In hopes of blocking a proposed housing development, Los Angeles City Councilman John Lee called Tuesday for the city to formally back the preservation of the Hidden Creeks property near Porter Ranch as designated open space.
“Preserving the Hidden Creeks property as open space has been a priority for both the county and city for years,” Lee said.
Lee introduced a motion instructing the city’s Department of Recreation and Parks to join the county and the Santa Monica Mountains Conservancy in ongoing discussions aimed at preserving the property.
Hidden Creeks Estates and Preserve is a proposed housing development just outside of the city of Los Angeles between Porter Ranch and Chatsworth that abuts the Aliso Canyon natural gas storage facility. Since the property is outside the of the city, Lee will have to work with the county to make the preservation happen.
“As soon as I took office, I began discussions with (Los Angeles County Supervisor Kathryn Barger) to find a solution that would protect this vital connector for equestrian and recreational users,” Lee said. “I am pleased that we have been able to work together to find a way to maintain this area as open space.”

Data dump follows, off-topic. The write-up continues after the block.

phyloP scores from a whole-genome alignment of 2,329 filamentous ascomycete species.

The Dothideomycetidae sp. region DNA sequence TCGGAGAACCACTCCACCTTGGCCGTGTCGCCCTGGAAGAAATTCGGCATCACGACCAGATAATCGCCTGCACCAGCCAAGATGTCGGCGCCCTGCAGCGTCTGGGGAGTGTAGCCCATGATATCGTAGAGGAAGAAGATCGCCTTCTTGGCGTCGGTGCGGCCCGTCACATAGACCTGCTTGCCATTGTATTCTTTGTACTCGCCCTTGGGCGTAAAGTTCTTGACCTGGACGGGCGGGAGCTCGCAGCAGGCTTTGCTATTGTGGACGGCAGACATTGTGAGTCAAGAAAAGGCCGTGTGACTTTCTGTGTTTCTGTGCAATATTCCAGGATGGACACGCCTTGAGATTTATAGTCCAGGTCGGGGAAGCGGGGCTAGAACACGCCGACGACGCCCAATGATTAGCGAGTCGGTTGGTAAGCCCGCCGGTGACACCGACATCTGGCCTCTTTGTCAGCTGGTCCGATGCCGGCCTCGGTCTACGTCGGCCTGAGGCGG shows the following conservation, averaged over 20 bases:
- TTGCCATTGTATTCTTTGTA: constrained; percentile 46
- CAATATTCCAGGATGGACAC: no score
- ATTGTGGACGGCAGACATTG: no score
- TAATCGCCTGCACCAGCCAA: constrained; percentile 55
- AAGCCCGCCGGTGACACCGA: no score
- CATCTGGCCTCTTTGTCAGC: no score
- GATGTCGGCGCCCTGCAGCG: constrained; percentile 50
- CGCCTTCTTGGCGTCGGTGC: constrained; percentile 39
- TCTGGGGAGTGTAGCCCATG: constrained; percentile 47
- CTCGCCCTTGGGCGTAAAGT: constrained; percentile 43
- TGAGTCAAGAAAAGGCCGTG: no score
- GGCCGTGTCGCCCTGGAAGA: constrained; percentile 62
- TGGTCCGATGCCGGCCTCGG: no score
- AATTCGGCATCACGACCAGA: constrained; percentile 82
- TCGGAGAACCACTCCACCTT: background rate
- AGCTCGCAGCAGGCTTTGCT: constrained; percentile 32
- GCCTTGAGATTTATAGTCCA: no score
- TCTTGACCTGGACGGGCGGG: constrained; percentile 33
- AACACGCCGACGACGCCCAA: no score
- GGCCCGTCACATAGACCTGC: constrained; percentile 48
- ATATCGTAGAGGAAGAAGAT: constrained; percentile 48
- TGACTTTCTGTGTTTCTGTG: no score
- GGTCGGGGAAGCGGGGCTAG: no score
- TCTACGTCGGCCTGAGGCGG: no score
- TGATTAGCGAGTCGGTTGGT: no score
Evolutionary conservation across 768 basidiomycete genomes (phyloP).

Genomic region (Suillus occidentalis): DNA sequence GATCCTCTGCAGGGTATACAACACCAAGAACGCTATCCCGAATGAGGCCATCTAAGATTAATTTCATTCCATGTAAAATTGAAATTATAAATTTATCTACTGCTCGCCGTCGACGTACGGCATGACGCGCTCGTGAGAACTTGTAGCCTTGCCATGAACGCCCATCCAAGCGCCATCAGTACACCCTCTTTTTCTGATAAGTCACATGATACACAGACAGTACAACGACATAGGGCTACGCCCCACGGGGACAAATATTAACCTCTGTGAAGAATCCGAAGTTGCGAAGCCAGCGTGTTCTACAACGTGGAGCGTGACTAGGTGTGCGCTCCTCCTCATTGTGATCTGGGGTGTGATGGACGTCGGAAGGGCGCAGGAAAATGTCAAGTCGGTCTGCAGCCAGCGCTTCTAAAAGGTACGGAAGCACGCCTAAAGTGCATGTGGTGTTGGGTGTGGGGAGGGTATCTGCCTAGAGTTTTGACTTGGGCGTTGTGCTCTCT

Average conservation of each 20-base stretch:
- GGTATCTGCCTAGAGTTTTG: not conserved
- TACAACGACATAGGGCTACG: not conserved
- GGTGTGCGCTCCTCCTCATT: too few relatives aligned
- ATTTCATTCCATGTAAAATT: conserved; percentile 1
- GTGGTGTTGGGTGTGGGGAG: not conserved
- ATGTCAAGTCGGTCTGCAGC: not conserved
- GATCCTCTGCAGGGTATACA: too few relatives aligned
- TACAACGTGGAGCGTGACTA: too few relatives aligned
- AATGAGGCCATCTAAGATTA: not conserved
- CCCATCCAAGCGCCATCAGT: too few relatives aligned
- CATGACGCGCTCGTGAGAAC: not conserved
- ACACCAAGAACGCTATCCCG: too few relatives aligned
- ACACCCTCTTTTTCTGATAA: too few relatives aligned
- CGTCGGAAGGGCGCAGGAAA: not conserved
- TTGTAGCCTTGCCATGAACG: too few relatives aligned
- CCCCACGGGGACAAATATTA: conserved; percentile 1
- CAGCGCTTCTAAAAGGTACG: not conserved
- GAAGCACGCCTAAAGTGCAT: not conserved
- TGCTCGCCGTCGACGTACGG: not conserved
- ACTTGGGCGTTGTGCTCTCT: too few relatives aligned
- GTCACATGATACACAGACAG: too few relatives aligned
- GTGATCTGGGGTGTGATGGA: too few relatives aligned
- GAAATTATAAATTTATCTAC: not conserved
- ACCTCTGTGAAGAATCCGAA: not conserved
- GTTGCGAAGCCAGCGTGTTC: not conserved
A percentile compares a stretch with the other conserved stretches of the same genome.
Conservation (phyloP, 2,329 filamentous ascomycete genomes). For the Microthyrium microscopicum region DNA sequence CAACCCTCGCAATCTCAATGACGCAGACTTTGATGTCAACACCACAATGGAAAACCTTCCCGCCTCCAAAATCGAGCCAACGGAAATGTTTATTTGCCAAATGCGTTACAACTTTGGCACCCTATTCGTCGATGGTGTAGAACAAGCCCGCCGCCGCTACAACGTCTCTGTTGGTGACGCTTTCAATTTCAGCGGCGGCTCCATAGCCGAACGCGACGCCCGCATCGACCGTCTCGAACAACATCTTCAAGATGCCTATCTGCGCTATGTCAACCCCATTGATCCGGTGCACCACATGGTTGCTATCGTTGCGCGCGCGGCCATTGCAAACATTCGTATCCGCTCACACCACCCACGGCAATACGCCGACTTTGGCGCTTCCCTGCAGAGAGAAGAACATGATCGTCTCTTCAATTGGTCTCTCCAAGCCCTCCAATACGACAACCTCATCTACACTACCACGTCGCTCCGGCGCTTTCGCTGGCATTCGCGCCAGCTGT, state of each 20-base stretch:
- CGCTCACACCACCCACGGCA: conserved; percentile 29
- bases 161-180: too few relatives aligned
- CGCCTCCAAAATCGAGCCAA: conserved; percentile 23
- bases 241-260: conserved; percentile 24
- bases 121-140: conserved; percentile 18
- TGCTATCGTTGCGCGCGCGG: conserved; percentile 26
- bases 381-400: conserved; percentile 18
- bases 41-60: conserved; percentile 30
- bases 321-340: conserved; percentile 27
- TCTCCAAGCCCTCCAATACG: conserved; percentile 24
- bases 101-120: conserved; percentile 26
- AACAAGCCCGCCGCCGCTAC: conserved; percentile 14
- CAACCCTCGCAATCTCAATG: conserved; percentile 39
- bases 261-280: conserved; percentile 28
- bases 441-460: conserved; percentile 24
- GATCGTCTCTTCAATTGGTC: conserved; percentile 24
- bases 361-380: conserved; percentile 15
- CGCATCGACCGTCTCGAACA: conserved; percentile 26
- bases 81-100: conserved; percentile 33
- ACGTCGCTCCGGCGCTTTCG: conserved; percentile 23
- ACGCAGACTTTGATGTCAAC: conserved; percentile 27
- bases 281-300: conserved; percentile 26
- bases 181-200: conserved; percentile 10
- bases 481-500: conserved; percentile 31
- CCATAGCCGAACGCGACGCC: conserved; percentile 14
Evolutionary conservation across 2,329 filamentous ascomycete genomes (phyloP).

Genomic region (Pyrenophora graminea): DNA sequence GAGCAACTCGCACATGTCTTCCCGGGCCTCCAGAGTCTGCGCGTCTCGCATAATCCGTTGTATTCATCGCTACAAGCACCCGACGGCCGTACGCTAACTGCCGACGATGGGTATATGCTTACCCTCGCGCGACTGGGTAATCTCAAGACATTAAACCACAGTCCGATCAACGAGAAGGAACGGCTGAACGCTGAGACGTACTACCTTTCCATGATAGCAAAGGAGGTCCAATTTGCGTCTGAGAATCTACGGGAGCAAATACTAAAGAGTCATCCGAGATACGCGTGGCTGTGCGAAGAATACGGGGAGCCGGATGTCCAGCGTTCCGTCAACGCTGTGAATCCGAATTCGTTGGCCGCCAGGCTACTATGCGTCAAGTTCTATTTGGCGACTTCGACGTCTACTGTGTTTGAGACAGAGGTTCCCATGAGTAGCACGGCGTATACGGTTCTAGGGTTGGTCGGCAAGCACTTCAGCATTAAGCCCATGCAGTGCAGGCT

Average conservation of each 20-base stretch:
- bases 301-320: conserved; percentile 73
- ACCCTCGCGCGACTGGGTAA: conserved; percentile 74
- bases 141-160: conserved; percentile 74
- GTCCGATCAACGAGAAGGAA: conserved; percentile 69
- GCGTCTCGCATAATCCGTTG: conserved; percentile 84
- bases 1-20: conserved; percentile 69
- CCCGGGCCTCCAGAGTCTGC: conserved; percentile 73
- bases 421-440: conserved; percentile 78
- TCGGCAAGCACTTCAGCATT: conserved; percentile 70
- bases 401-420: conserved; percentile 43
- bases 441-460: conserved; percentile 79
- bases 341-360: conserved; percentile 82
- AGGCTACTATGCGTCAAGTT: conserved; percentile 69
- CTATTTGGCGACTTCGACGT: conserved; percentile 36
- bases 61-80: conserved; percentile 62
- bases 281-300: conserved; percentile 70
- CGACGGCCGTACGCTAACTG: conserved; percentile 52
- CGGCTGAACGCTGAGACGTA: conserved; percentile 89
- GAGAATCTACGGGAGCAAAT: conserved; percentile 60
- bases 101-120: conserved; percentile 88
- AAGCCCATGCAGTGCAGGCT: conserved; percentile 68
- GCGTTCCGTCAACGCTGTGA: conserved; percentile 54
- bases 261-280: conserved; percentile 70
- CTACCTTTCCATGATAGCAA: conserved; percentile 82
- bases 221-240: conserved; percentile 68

According to the website for Hidden Creeks Estates and Preserve, the 285-acre home development would set aside half of the site for open space and parks.
Calls and emails to Starwood Land Advisors, the developers of Hidden Creeks Estates and Preserve, were not immediately returned.
Barger introduced a similar measure with the Board of Supervisors calling for the land’s preservation.
“Since my election in 2016, I have maintained that the site is not suitable for development and have been calling for the preservation of the property,” Barger said. “This property is also a significant linkage for wildlife habitat and recreational opportunities, and we should not be developing residential homes anymore next to the Aliso Canyon facility.”
The Santa Monica Mountains Conservancy, through the Mountain Recreation Conservancy Authority, has been the lead agency in the discussions with the developer, according to Lee.
Lee’s proposal is to be heard in the city council’s Health, Education, Neighborhood, Parks, Arts and River Committee.
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